The bulk of Morrow's work in the 1990s was directed towards the Godhead Trilogy, comprising Towing Jehovah (1994), Blameless in Abbadon (1996) and The Eternal Footman (1999). The premise of the first volume – that the miles-long body of the deity is found in the Atlantic and must be towed to shore – makes clear Morrow's method, and the unfailing and sophisticated literal rendering of the physical nature of the deity did much to alleviate a sense that, as in his earlier works, reality would be allowed to thin under the sway of idea. Throughout the trilogy, Morrow subjects the symbolic claims of Religion to a scouring and often very funny literal examination. These books sharpened a sense, already present, that Morrow's central project is to articulate a scientific rationalism that stands in opposition to theism, to argue that the visible world is sufficient for humans to explore and to explain their lives. This is not to say that Morrow does not find poignancy in the stories generated by religion, as in the second volume when God's body forms the ground for a theme-park.

These themes are continued in Morrow's two subsequent major novels, The Last Witchfinder (2006) and The Philosopher's Apprentice (2008). The first is a Fabulation reminiscent of Thomas Pynchon's Mason and Dixon (1997) in its exuberant fictionalization of a new historical age coming into being. In Morrow's narrative, as in Pynchon's, historical figures like Newton or Franklin make cameos at emblematic moments to serve the book's larger didactic purpose. The Philosopher's Apprentice approaches Morrow's concerns from a point of view of innocence rather than knowledge: it is centrally concerned with the philosophical education of a young woman who is a kind of tabula rasa following a diving accident; echoes of Mary Shelley's examination of eighteenth-century Enlightenment premises in Frankenstein; Or, the New Prometheus (1818 3vols) are unlikely to have been accidental. Moreover, not for the first time in Morrow's books, aspirations towards the Good become aspirations towards unsustainable forms of Utopia: indeed, a gnawing ambivalence about the Enlightenment marks his work from the first. Shambling Towards Hiroshima (2009) is a slighter work, playfully conflating the Godzilla myth with Japan's recent history. The Madonna and the Starship (2014), also comparatively slender, sophisticates the governing premise of Galaxy Quest (1999): representatives of an Alien civilization, despite their knowledge that Television shows are not exact records of history, do fail through excessive literalism to take with a grain of salt the exorbitances of a programme about Religion, and propose to eliminate anyone who has viewed it. The tale, set in 1953 New York, gently Satirizes contemporary mores; and the aliens are wised up.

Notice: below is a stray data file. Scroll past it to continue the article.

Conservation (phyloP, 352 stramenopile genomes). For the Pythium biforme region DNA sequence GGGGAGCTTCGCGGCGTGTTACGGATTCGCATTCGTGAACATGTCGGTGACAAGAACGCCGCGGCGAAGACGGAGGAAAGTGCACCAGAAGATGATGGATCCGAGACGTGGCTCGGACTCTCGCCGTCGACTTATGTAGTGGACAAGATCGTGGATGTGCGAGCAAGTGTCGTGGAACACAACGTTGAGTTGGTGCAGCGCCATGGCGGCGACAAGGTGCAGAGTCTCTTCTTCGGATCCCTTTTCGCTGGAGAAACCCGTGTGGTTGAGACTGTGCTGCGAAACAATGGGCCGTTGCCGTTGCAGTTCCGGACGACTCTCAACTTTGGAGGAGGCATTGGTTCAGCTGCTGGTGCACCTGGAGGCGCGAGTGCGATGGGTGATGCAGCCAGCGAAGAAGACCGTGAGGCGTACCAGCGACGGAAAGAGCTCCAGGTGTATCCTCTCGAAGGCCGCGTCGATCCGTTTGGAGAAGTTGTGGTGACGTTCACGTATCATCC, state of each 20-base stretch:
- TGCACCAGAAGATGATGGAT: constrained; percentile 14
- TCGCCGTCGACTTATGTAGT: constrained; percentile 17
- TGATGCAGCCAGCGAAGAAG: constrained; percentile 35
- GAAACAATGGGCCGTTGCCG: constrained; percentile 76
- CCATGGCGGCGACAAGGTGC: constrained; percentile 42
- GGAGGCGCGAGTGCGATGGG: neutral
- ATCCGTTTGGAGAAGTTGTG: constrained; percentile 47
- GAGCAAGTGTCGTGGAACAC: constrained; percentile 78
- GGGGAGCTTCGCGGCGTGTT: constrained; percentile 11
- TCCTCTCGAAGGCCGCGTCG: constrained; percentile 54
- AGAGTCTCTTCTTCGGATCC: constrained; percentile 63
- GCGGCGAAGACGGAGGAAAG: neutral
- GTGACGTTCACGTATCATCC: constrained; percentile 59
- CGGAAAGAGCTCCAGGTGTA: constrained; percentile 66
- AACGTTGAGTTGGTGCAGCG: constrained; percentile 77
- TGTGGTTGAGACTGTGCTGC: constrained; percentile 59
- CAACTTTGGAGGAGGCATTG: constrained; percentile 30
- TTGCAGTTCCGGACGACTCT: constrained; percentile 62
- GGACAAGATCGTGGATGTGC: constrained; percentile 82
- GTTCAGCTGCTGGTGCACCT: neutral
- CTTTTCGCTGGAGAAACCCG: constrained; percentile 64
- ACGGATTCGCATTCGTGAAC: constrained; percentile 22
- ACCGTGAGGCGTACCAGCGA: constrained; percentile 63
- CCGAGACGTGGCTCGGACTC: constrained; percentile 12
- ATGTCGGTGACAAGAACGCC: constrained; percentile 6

Short stories – Morrow has not been a prolific writer of them – are assembled in Swatting at the Cosmos (coll 1990), which includes the Nebula-winning "Bible Stories for Adults, No. 17: The Deluge" (in Full Spectrum, anth 1988, ed Lou Aronica and Shawna McCarthy). He also edited several editions of the Nebula Anthology series Nebula Awards, as well as an ambitious anthology, The SFWA European Hall of Fame: Sixteen Contemporary Masterpieces of Science Fiction from the Continent (anth 2007), the latter with his wife Kathryn Morrow.

Morrow's work has been likened to that of Kurt Vonnegut Jr, and similarities are indeed very evident. Morrow could easily be seen as a more attractive author than his mentor, and certainly he couches his vision of the world's plight more happily than Vonnegut ever did. But, while Vonnegut never disbelieved in the medium of his art, Morrow has great difficulty in giving credence to the artifices of fiction. His novels only sometimes avoid making clear the author's opinion of the issues they debate; and so their debates can sometimes seem rigged. Yet there is no doubting the clarity with which Morrow articulates his love of the world. [GS/JC]

James Kenneth Morrow

born Philadelphia, Pennsylvania: 17 March 1947

works (selected)


Godhead Trilogy

individual titles

collections and stories

works as editor


Nebula Awards

See also Nebula Anthologies.

  • Nebula Awards 26 (New York: Harcourt, 1992) [anth: Nebula Awards: hb/Patrik Ryane]
  • Nebula Awards 27 (New York: Harcourt, 1993) [anth: Nebula Awards: hb/Craig Rosenberg]
  • Nebula Awards 28 (New York: Harcourt, 1994) [anth: Nebula Awards: hb/Craig Rosenberg]

individual titles


previous versions of this entry